Spurious Regression Unmasked
AbstractThis paper argues that trending time series can admit valid regression representations even when the dependent variable and the regressors are statistically independent, i.e., in situations that are presently characterized in the literature as "spurious regressions." Our theory is directed mainly at the two classic examples of regressions of stochastic trends on time polynomials and regressions among independent random walks. But it has more general applicability and, we think, wider implications. Contrary to established wisdom, our theory justifies regressions of this type as valid models for the data. The radical conclusion that emerges from this study is that there are no spurious regressions for trending time series, just alternative valid representations of the limiting dependent variable process in terms of other stochastic processes and deterministic functions of time. We find statistical inference in such cases to be valid, not spurious, a conclusion that is in direct contrast to universal thinking about this subject since Yule (1926) first wrote about nonsense correlations.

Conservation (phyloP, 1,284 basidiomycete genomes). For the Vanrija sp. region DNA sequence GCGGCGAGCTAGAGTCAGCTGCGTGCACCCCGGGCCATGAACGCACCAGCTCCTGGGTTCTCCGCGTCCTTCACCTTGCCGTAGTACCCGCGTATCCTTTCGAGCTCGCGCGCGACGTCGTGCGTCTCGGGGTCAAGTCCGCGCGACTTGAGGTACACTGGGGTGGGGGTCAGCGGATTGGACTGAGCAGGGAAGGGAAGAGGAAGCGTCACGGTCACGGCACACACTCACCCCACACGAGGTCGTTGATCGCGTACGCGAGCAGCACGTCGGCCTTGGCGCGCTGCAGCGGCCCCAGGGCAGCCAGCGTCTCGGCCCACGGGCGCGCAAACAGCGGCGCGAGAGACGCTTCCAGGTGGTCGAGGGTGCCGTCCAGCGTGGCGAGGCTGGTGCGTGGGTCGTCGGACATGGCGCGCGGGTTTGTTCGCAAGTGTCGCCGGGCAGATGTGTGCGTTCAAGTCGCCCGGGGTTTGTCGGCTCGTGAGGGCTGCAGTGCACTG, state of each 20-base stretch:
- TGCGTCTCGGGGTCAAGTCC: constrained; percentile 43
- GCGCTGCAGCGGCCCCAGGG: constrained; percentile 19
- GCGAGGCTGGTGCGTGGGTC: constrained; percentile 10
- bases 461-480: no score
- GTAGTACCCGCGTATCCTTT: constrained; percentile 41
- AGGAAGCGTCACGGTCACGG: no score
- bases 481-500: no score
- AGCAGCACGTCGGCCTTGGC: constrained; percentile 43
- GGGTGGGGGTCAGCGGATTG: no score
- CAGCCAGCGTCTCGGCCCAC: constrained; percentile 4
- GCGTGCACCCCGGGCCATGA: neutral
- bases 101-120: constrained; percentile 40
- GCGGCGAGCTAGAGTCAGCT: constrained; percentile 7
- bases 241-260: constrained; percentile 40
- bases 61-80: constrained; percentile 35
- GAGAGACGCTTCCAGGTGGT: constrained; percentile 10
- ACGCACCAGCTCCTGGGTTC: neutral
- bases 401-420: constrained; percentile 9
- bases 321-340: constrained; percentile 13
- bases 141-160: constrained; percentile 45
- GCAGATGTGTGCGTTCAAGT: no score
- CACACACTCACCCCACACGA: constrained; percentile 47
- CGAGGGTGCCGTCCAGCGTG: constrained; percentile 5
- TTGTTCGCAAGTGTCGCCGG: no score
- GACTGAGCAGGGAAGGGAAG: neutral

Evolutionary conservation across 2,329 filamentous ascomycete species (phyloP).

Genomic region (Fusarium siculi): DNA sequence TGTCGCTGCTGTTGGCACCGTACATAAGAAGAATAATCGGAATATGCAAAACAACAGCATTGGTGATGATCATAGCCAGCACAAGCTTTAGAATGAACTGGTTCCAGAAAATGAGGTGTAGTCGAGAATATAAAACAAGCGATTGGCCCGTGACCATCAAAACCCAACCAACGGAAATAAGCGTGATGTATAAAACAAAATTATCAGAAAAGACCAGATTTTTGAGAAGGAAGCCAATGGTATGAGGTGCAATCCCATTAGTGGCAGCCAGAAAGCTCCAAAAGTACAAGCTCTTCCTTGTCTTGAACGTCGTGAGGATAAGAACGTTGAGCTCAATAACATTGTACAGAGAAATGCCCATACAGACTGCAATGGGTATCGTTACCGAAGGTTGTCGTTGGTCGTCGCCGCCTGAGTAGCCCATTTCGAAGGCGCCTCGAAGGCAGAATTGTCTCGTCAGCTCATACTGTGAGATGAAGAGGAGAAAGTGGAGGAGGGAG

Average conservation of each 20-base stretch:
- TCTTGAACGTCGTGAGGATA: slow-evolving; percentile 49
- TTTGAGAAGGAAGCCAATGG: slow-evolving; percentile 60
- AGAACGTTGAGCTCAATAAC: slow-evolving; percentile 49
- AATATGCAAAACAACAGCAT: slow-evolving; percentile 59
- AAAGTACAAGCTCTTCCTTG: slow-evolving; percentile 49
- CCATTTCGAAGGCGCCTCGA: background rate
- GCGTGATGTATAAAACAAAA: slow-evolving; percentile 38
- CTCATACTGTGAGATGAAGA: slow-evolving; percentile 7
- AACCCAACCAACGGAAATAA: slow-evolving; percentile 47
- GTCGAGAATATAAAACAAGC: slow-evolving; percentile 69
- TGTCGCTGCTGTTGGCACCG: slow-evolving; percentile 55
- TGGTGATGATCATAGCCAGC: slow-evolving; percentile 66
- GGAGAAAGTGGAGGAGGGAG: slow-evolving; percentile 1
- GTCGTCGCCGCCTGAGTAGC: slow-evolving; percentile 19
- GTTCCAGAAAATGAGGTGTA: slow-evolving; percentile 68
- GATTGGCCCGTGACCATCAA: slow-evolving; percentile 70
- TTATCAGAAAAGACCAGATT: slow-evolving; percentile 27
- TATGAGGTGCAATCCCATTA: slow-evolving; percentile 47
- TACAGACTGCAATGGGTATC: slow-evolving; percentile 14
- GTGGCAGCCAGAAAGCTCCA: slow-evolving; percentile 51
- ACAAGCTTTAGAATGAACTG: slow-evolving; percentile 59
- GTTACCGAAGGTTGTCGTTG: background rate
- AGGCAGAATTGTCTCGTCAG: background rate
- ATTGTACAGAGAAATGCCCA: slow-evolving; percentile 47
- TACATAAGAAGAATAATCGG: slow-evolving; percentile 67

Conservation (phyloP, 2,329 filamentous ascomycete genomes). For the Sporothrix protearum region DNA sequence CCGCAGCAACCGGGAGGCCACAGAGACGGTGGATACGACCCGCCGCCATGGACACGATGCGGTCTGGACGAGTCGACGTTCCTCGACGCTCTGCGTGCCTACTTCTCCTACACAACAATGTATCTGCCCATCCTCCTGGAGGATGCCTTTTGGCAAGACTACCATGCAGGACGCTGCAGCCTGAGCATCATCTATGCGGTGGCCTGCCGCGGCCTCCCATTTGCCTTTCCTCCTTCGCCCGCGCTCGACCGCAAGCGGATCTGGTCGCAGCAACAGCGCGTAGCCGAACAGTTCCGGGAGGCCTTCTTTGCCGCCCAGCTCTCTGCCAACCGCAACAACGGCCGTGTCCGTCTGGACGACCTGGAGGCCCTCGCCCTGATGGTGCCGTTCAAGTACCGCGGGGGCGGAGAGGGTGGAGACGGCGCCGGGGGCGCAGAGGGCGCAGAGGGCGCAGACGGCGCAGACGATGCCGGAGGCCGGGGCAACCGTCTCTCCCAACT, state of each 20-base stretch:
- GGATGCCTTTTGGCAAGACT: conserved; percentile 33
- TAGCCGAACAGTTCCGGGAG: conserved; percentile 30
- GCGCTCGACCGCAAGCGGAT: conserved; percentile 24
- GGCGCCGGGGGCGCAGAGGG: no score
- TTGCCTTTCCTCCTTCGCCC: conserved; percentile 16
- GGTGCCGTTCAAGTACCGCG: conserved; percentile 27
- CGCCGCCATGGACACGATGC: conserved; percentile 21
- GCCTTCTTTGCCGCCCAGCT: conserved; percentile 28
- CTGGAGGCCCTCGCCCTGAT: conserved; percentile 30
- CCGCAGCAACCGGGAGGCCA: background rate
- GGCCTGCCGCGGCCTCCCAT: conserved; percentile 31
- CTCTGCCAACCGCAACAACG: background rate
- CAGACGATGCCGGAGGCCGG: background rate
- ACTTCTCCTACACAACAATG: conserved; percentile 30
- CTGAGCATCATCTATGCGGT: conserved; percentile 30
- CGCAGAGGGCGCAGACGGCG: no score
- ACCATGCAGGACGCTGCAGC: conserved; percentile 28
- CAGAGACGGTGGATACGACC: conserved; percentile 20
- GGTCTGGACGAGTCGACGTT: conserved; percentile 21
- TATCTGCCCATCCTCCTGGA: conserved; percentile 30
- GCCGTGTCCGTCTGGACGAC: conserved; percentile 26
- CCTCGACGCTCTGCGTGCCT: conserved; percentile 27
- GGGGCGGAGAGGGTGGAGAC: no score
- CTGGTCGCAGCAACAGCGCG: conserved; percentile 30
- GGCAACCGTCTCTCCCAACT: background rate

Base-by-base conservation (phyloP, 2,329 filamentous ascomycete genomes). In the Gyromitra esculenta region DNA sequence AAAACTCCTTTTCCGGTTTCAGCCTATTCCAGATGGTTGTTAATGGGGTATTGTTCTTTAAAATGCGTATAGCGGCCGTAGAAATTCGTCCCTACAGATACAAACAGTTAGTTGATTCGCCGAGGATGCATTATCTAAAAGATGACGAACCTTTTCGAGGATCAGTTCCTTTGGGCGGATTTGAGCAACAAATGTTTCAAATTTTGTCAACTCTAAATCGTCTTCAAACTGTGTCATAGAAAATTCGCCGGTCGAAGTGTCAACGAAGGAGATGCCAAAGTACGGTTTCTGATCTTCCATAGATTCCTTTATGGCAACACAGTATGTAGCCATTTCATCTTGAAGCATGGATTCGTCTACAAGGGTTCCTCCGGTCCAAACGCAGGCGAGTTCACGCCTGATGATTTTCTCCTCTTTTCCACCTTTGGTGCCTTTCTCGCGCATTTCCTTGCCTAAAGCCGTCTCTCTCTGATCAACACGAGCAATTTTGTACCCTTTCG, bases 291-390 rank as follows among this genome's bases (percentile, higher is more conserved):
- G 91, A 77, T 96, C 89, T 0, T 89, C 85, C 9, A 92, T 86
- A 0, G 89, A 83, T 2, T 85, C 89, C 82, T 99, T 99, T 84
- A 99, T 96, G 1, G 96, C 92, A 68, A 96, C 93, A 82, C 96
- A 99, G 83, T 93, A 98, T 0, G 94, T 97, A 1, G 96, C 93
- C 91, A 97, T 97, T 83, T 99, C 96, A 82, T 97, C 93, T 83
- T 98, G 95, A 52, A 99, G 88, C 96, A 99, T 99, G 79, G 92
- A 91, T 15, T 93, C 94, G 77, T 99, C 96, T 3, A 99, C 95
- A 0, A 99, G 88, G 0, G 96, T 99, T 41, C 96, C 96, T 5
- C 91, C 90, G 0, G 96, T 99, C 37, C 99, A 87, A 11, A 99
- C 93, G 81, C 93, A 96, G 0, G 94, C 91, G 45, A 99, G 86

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Bibliographic InfoPaper provided by Cowles Foundation for Research in Economics, Yale University in its series Cowles Foundation Discussion Papers with number 1135.
Length: 38 pages
Date of creation: Oct 1996
Date of revision:
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Postal: Cowles Foundation, Yale University, Box 208281, New Haven, CT 06520-8281 USA
Please report citation or reference errors to , or , if you are the registered author of the cited work, log in to your RePEc Author Service profile, click on "citations" and make appropriate adjustments.:
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Cowles Foundation Discussion Papers
788, Cowles Foundation for Research in Economics, Yale University.
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- Chi-Young Choi & Ling Hu & Masao Ogaki, 2005. "Structural Spurious Regressions and A Hausman-type Cointegration Test," RCER Working Papers 517, University of Rochester - Center for Economic Research (RCER).
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"HAC Estimation by Automated Regression,"
Cowles Foundation Discussion Papers
1470, Cowles Foundation for Research in Economics, Yale University.
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